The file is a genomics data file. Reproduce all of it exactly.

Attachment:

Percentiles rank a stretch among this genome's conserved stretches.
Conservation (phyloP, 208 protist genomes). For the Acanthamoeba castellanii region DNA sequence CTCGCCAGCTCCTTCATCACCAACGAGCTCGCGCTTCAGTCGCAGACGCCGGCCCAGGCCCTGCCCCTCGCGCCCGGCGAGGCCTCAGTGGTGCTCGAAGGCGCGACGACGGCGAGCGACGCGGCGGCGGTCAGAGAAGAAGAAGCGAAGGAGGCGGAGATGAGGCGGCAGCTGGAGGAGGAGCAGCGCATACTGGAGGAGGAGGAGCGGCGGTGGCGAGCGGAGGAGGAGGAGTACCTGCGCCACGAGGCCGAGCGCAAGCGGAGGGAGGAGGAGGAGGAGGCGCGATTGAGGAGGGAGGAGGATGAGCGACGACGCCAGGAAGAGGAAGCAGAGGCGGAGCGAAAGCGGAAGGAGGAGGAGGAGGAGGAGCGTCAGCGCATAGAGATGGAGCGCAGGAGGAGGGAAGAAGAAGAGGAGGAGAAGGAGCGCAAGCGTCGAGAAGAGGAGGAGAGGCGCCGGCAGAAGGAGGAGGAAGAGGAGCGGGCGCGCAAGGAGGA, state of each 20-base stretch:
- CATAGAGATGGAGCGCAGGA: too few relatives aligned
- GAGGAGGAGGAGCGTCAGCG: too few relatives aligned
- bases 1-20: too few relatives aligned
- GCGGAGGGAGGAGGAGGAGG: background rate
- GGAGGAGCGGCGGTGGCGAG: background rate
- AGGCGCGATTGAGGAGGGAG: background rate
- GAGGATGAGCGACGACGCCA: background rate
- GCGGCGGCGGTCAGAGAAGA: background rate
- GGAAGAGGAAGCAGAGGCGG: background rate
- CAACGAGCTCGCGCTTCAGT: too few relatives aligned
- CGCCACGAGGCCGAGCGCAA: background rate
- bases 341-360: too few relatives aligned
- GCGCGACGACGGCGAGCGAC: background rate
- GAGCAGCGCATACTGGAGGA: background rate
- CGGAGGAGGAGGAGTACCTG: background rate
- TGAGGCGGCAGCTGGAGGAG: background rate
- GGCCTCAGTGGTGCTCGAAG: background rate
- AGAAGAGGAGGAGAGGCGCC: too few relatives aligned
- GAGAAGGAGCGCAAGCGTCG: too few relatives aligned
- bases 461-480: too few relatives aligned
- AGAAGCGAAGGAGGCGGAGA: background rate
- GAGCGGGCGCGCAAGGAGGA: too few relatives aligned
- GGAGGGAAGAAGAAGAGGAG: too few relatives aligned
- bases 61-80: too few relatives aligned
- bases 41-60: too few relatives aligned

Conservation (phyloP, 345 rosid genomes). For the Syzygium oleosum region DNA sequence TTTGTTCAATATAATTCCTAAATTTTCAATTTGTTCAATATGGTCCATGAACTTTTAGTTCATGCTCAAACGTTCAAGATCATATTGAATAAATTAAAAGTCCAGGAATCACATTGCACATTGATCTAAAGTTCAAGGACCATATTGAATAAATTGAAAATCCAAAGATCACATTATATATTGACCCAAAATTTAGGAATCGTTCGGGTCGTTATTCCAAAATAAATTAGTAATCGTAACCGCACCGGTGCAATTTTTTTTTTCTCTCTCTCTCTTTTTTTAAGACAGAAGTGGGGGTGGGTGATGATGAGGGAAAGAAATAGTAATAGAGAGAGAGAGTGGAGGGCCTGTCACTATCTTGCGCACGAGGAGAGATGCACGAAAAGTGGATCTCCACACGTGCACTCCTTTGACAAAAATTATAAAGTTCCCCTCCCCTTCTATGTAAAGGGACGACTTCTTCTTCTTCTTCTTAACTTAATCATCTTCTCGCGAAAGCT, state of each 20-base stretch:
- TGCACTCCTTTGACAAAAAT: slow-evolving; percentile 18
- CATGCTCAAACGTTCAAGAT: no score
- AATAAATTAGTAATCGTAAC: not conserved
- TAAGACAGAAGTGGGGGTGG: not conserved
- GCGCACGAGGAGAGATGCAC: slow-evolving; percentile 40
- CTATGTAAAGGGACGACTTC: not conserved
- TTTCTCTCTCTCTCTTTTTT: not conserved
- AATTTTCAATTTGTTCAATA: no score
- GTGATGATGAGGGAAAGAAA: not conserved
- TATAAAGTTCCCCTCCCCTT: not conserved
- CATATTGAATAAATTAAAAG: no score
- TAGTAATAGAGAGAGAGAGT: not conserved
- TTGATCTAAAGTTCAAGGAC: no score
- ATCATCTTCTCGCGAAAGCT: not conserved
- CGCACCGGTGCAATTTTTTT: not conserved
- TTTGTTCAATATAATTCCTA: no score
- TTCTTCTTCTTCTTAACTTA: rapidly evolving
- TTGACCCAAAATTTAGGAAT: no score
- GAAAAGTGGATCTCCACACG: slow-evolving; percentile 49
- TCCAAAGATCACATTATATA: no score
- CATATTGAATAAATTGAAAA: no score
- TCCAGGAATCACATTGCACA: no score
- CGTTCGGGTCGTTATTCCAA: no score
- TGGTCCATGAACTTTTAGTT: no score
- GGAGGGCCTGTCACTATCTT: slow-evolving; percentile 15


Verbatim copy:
Percentiles rank a stretch among this genome's conserved stretches.
Conservation (phyloP, 208 protist genomes). For the Acanthamoeba castellanii region DNA sequence CTCGCCAGCTCCTTCATCACCAACGAGCTCGCGCTTCAGTCGCAGACGCCGGCCCAGGCCCTGCCCCTCGCGCCCGGCGAGGCCTCAGTGGTGCTCGAAGGCGCGACGACGGCGAGCGACGCGGCGGCGGTCAGAGAAGAAGAAGCGAAGGAGGCGGAGATGAGGCGGCAGCTGGAGGAGGAGCAGCGCATACTGGAGGAGGAGGAGCGGCGGTGGCGAGCGGAGGAGGAGGAGTACCTGCGCCACGAGGCCGAGCGCAAGCGGAGGGAGGAGGAGGAGGAGGCGCGATTGAGGAGGGAGGAGGATGAGCGACGACGCCAGGAAGAGGAAGCAGAGGCGGAGCGAAAGCGGAAGGAGGAGGAGGAGGAGGAGCGTCAGCGCATAGAGATGGAGCGCAGGAGGAGGGAAGAAGAAGAGGAGGAGAAGGAGCGCAAGCGTCGAGAAGAGGAGGAGAGGCGCCGGCAGAAGGAGGAGGAAGAGGAGCGGGCGCGCAAGGAGGA, state of each 20-base stretch:
- CATAGAGATGGAGCGCAGGA: too few relatives aligned
- GAGGAGGAGGAGCGTCAGCG: too few relatives aligned
- bases 1-20: too few relatives aligned
- GCGGAGGGAGGAGGAGGAGG: background rate
- GGAGGAGCGGCGGTGGCGAG: background rate
- AGGCGCGATTGAGGAGGGAG: background rate
- GAGGATGAGCGACGACGCCA: background rate
- GCGGCGGCGGTCAGAGAAGA: background rate
- GGAAGAGGAAGCAGAGGCGG: background rate
- CAACGAGCTCGCGCTTCAGT: too few relatives aligned
- CGCCACGAGGCCGAGCGCAA: background rate
- bases 341-360: too few relatives aligned
- GCGCGACGACGGCGAGCGAC: background rate
- GAGCAGCGCATACTGGAGGA: background rate
- CGGAGGAGGAGGAGTACCTG: background rate
- TGAGGCGGCAGCTGGAGGAG: background rate
- GGCCTCAGTGGTGCTCGAAG: background rate
- AGAAGAGGAGGAGAGGCGCC: too few relatives aligned
- GAGAAGGAGCGCAAGCGTCG: too few relatives aligned
- bases 461-480: too few relatives aligned
- AGAAGCGAAGGAGGCGGAGA: background rate
- GAGCGGGCGCGCAAGGAGGA: too few relatives aligned
- GGAGGGAAGAAGAAGAGGAG: too few relatives aligned
- bases 61-80: too few relatives aligned
- bases 41-60: too few relatives aligned

Conservation (phyloP, 345 rosid genomes). For the Syzygium oleosum region DNA sequence TTTGTTCAATATAATTCCTAAATTTTCAATTTGTTCAATATGGTCCATGAACTTTTAGTTCATGCTCAAACGTTCAAGATCATATTGAATAAATTAAAAGTCCAGGAATCACATTGCACATTGATCTAAAGTTCAAGGACCATATTGAATAAATTGAAAATCCAAAGATCACATTATATATTGACCCAAAATTTAGGAATCGTTCGGGTCGTTATTCCAAAATAAATTAGTAATCGTAACCGCACCGGTGCAATTTTTTTTTTCTCTCTCTCTCTTTTTTTAAGACAGAAGTGGGGGTGGGTGATGATGAGGGAAAGAAATAGTAATAGAGAGAGAGAGTGGAGGGCCTGTCACTATCTTGCGCACGAGGAGAGATGCACGAAAAGTGGATCTCCACACGTGCACTCCTTTGACAAAAATTATAAAGTTCCCCTCCCCTTCTATGTAAAGGGACGACTTCTTCTTCTTCTTCTTAACTTAATCATCTTCTCGCGAAAGCT, state of each 20-base stretch:
- TGCACTCCTTTGACAAAAAT: slow-evolving; percentile 18
- CATGCTCAAACGTTCAAGAT: no score
- AATAAATTAGTAATCGTAAC: not conserved
- TAAGACAGAAGTGGGGGTGG: not conserved
- GCGCACGAGGAGAGATGCAC: slow-evolving; percentile 40
- CTATGTAAAGGGACGACTTC: not conserved
- TTTCTCTCTCTCTCTTTTTT: not conserved
- AATTTTCAATTTGTTCAATA: no score
- GTGATGATGAGGGAAAGAAA: not conserved
- TATAAAGTTCCCCTCCCCTT: not conserved
- CATATTGAATAAATTAAAAG: no score
- TAGTAATAGAGAGAGAGAGT: not conserved
- TTGATCTAAAGTTCAAGGAC: no score
- ATCATCTTCTCGCGAAAGCT: not conserved
- CGCACCGGTGCAATTTTTTT: not conserved
- TTTGTTCAATATAATTCCTA: no score
- TTCTTCTTCTTCTTAACTTA: rapidly evolving
- TTGACCCAAAATTTAGGAAT: no score
- GAAAAGTGGATCTCCACACG: slow-evolving; percentile 49
- TCCAAAGATCACATTATATA: no score
- CATATTGAATAAATTGAAAA: no score
- TCCAGGAATCACATTGCACA: no score
- CGTTCGGGTCGTTATTCCAA: no score
- TGGTCCATGAACTTTTAGTT: no score
- GGAGGGCCTGTCACTATCTT: slow-evolving; percentile 15